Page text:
Terre Haute was full of Europeans in the 1860’s. Sometime before 1870, young John Heinl got to know another immigrant family, the Debses. Jean-Daniel Debs and his wife Marguerite Marie Bettrich had come to Indiana from Alsace, France. A literary man, Jean-Daniel named his first son after the French writers Eugène Sue and Victor Hugo. Eugene V. Debs went on to become one of America’s greatest labor leaders and was the Socialist Party’s candidate for President five times. In 1870, John Heinl, known to most locals today only as “Stiffy Green’s master,” married Debs’ sister, Marie — who also went by “Mary.”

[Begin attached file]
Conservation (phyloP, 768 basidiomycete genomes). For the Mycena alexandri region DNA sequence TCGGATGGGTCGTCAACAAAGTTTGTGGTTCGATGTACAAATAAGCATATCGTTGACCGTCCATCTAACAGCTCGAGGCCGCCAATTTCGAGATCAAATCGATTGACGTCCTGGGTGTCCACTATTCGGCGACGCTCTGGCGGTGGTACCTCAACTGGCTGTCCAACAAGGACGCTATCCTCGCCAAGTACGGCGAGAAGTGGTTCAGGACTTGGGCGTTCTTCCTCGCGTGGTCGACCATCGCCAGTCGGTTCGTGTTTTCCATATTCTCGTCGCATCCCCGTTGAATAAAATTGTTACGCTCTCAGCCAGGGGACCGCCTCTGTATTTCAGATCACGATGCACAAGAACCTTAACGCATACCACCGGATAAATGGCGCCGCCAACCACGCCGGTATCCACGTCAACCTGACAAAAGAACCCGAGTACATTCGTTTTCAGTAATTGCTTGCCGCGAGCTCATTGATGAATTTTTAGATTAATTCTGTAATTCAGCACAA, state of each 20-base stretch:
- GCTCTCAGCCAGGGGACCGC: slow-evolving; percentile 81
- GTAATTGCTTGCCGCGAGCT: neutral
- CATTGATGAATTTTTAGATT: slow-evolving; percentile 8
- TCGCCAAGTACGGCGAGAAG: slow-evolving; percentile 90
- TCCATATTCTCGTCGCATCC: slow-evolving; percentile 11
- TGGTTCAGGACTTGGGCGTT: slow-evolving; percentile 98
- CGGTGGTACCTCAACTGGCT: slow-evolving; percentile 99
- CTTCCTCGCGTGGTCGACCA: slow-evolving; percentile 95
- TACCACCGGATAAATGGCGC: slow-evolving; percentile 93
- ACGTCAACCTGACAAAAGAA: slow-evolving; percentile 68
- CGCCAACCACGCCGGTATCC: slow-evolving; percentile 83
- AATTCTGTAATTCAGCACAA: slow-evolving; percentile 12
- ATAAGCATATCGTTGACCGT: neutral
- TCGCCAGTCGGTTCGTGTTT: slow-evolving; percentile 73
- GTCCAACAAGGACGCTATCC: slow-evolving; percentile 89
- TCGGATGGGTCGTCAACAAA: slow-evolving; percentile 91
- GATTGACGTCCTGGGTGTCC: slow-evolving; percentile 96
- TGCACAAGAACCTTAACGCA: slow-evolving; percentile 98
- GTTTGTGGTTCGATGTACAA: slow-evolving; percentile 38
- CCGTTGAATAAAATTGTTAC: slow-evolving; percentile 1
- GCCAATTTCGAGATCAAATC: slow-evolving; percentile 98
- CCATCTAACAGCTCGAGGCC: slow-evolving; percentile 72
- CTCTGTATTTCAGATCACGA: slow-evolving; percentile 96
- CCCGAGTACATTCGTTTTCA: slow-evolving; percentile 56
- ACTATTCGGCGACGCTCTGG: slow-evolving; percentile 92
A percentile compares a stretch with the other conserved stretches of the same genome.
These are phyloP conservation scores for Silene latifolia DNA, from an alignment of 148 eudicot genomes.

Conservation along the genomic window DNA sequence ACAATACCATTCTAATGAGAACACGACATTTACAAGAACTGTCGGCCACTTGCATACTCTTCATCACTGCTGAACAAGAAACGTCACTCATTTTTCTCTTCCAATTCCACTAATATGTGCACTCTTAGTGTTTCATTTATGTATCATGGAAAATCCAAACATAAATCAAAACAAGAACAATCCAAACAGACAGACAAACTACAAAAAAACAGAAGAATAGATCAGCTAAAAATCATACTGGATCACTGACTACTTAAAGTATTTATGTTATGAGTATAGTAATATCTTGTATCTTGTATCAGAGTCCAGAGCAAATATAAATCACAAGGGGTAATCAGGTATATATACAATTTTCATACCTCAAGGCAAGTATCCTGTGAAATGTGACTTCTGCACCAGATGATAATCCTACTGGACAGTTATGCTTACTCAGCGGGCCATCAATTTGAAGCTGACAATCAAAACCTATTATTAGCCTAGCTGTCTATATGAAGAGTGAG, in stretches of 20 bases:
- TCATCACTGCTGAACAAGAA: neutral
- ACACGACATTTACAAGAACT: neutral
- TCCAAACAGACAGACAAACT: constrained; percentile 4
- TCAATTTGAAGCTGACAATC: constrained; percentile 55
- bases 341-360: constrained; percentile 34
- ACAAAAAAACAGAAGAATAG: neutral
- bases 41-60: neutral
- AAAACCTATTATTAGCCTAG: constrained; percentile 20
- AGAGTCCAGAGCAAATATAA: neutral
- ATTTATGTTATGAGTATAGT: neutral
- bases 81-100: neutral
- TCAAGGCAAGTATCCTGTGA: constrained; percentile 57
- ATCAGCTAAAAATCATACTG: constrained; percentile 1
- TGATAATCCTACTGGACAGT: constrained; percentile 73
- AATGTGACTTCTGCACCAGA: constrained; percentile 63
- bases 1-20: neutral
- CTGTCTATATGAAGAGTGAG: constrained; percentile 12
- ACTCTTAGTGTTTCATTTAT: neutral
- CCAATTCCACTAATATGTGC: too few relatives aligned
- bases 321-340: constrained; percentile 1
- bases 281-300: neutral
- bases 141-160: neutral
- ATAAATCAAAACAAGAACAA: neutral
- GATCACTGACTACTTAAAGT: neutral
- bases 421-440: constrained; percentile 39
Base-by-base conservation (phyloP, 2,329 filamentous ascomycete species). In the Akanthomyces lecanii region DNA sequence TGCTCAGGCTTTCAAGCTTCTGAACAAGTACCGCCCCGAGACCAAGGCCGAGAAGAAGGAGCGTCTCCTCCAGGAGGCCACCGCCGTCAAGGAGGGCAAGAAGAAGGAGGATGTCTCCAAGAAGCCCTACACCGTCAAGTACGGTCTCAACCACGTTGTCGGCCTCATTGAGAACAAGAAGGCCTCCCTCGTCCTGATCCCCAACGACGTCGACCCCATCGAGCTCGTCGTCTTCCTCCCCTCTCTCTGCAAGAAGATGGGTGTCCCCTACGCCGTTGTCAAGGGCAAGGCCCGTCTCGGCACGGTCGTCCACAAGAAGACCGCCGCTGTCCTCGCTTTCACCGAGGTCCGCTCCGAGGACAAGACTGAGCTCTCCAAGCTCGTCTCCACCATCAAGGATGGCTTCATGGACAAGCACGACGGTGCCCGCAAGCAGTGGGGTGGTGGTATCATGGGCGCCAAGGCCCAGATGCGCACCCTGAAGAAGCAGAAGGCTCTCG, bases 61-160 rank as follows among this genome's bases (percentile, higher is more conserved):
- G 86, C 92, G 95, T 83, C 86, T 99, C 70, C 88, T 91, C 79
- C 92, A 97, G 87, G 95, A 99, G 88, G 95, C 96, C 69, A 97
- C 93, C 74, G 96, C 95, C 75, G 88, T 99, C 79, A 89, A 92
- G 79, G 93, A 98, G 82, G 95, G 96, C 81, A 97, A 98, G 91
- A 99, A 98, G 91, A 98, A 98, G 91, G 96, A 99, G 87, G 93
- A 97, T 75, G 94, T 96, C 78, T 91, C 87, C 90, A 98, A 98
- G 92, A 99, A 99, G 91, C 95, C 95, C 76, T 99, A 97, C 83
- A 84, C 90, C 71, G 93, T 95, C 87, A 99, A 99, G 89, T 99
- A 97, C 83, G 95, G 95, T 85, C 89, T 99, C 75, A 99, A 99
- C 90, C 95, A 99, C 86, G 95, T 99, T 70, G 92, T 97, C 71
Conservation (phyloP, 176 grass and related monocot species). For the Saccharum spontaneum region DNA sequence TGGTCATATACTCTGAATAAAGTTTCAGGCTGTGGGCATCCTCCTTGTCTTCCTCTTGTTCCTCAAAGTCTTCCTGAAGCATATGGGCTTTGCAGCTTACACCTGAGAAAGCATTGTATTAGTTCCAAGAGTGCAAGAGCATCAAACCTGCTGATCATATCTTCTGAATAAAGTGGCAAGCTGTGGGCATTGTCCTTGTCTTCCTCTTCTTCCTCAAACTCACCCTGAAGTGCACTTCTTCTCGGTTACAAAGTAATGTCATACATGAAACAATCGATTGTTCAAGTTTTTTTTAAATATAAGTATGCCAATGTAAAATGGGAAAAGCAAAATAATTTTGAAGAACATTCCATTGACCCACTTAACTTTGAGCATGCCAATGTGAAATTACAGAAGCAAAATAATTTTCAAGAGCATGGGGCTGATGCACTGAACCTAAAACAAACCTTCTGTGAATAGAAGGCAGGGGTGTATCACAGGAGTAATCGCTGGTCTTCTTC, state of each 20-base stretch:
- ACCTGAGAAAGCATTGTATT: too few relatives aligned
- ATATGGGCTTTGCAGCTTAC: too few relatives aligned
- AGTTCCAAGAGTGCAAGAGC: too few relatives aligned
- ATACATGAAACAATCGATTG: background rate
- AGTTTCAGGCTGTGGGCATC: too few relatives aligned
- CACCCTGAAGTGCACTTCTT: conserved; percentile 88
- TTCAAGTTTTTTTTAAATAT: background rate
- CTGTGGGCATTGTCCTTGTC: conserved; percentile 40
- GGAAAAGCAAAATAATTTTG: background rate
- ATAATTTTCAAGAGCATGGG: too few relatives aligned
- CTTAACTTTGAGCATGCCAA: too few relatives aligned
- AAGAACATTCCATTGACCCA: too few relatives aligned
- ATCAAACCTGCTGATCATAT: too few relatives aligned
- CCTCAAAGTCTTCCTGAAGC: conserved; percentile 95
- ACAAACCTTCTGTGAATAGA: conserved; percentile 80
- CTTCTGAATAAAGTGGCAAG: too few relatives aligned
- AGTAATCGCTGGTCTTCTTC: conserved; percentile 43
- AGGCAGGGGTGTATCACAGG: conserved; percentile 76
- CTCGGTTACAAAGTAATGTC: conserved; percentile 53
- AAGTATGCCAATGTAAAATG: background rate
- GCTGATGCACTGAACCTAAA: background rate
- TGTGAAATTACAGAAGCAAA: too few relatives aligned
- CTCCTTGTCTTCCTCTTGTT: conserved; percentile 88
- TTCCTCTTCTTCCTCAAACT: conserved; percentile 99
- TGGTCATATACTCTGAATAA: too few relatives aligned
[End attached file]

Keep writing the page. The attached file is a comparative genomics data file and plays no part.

John and Mary Heinl lived at two addresses on North Eighth Street in downtown Terre Haute, just off the campus of Indiana State Normal School, later Indiana State University. Mary’s brother, Eugene, lived around the corner. And on the porch of the Heinl residence, there stood the shadow of a future legend: a sculptured bulldog.
Meanwhile, Heinl’s greenhouses were booming. Heinl, his brother Lawrence, and John’s son Fred eventually opened several floral establishments around town, including one called “Floral Hall,” where they raised and sold chrysanthemums, palms, laurels, ferns, Parisian lilacs, African violets, and grapevines. John also owned a flower plantation and hot houses near Tallahassee, Florida, where he cultivated plants and seeds for export to the Midwest. Situated at the “Crossroads of America,” Heinl shipped flowers from his Terre Haute greenhouses by rail all over the U.S.